Embrace summer with sunny lake days.

Photo: Tourism Whistler/Justa Jeskova

Few things are better on a summer day than a lakeside picnic. Getting out on the water in a canoe, kayak, or paddleboard with the mountains as your backdrop is one of those things. See for yourself when you walk or bike to one of the many lakes that run along the Valley Trail.

Five lakes conveniently fringe the route: Alpha, Nita, Alta, Lost, and Green. Alpha, Alta, and Lost Lake are full of amenities, ranging from sports courts and disc golf to summer-only food trucks. Alta Lake is also surrounded by several parks, including Rainbow, Blueberry, and Lakeside Park, where you can rent canoes, kayaks, and paddleboards. (Pro tip: save up to 15% on activities when you pre-book by June 30.) At Nita Lake, anglers will find plentiful rainbow trout to reel in, while Green Lake is the place to be for cliff-jumping into glacier-fed waters.

If you’re not keen on walking or cycling the Valley Trail on your lake day, all five lakes are also accessible by public transportation, yet another reason it’s easy to ditch the car while you’re in Whistler.

Get acquainted with Whistler Village.

Photo: Tourism Whistler/Justa Jeskova

After a day of adventure, dedicate some time to dining, shopping, and sightseeing in Whistler Village — all the while connecting with the people who keep it going. You might even catch a special seasonal event, such as the Whistler Farmers’ Market (held Sundays between mid-May and mid-October) or the Whistler Summer Concert Series, which stages free outdoor music performances across a huge variety of genres throughout July and August.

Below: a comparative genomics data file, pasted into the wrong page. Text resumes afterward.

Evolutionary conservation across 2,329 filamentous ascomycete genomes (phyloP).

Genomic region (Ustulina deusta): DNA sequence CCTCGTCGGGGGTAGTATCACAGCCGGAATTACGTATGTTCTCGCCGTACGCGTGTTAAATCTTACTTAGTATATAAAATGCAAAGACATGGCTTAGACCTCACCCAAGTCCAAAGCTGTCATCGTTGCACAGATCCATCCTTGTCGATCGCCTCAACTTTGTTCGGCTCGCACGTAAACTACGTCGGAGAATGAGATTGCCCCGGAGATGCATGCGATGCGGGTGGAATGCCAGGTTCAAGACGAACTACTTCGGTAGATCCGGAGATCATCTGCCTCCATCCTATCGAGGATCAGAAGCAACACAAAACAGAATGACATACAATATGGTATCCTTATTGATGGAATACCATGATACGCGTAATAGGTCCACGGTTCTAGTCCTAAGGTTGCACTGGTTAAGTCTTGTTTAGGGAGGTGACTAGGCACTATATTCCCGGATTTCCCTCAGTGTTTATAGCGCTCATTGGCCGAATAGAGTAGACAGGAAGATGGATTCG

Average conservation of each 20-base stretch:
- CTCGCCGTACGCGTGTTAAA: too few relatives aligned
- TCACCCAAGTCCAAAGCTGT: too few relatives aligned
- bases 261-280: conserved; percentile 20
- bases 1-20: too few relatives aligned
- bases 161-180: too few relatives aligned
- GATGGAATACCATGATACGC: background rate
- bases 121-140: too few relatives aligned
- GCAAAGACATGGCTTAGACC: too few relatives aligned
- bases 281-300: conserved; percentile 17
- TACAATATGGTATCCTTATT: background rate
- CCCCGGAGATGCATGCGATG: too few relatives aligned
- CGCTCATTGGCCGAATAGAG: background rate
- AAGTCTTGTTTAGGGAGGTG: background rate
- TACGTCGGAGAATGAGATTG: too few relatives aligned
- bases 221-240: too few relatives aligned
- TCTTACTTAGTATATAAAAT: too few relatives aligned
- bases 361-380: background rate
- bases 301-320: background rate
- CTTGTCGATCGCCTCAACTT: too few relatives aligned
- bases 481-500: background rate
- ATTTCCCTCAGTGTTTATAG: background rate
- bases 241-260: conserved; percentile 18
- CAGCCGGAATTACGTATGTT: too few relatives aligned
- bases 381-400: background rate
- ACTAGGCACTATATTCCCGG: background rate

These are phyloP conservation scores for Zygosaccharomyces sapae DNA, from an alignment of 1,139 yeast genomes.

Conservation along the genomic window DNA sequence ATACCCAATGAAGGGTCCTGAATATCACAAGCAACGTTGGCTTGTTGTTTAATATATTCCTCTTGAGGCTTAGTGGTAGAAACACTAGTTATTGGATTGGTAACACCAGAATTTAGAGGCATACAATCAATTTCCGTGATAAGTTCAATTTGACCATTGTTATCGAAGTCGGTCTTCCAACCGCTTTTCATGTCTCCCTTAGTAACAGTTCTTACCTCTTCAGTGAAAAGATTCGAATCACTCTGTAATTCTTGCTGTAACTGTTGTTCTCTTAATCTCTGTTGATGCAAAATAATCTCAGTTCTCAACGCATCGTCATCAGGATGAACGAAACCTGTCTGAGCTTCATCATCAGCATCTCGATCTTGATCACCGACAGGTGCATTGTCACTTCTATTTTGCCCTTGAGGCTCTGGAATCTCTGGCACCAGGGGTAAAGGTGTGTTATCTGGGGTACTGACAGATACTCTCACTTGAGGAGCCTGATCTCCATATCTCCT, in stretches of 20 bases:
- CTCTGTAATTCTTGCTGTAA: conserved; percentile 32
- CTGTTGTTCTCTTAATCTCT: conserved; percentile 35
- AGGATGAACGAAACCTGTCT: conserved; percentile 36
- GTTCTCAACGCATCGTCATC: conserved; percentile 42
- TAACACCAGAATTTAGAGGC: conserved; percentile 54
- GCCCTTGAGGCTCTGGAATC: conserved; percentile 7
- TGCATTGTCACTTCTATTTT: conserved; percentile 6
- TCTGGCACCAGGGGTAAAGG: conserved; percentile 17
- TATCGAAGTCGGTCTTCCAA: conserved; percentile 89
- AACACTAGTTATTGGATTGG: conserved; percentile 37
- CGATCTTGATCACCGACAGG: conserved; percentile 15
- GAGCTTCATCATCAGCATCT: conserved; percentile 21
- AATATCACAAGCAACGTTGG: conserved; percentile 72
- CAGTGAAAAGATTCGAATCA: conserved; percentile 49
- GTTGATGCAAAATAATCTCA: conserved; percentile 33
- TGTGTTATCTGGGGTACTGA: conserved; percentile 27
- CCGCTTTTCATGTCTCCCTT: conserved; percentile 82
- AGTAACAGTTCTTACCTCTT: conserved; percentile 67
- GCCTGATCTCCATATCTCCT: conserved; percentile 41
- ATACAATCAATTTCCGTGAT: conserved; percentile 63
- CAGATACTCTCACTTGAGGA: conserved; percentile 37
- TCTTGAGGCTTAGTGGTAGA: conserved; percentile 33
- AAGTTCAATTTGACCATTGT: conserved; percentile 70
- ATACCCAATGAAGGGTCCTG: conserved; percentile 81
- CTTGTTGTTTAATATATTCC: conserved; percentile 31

One of the biggest things that’ll keep you coming back to Whistler Village is its restaurants, which range from laid-back patios to fine dining. For casual eats, spend al fresco afternoons at The Beacon, Garibaldi Lift Company Bar & Grill, or Dubh Linn Gate (go for the patio, stay for the live music). Or maybe you’d rather grab a charcuterie board from Picnic Whistler to bring to the park (just remember to pack out your trash, of course). For cocktails, head to Raven Room or FireRock Lounge, then get a little fancy with a seasonal and local-focused dining experience at Barefoot Bistro.

Between bites, tour shops, museums, and cultural centers to see how much the small but mighty Whistler Village has to offer. Two highlights are the Audain Art Museum, which teaches you about British Columbia’s history, and the Squamish Lil’wat Cultural Centre. To see both at a discount, buy the Whistler Cultural Pass for $30 per person.

Extend your stay to experience more.

Photo: Tourism Whistler/Guy Fattal

Summer recreation in Whistler runs the gamut from casual outdoor activities (think choosing between four different golf courses while the surrounding mountains survey your swing) to adrenaline-fueled excursions (perhaps ziplining through centuries-old trees or plunging 160 feet over the rippling Cheakamus River on a bungee cord).

To do it all — and do it responsibly — takes time. Luckily for summer travellers, Whistler has some fantastic deals on lodging and activities if you book before June 30. In addition to discounted accommodations, if you reserve a stay of three nights or longer, you’ll get an activity voucher for $100. Stay five nights and that voucher increases to $200.

This summer, take advantage of your backyard and give slow travel a try in Whistler for a week or two. For even more itinerary inspiration, check out this handy summer guide and start planning your Whistler trip.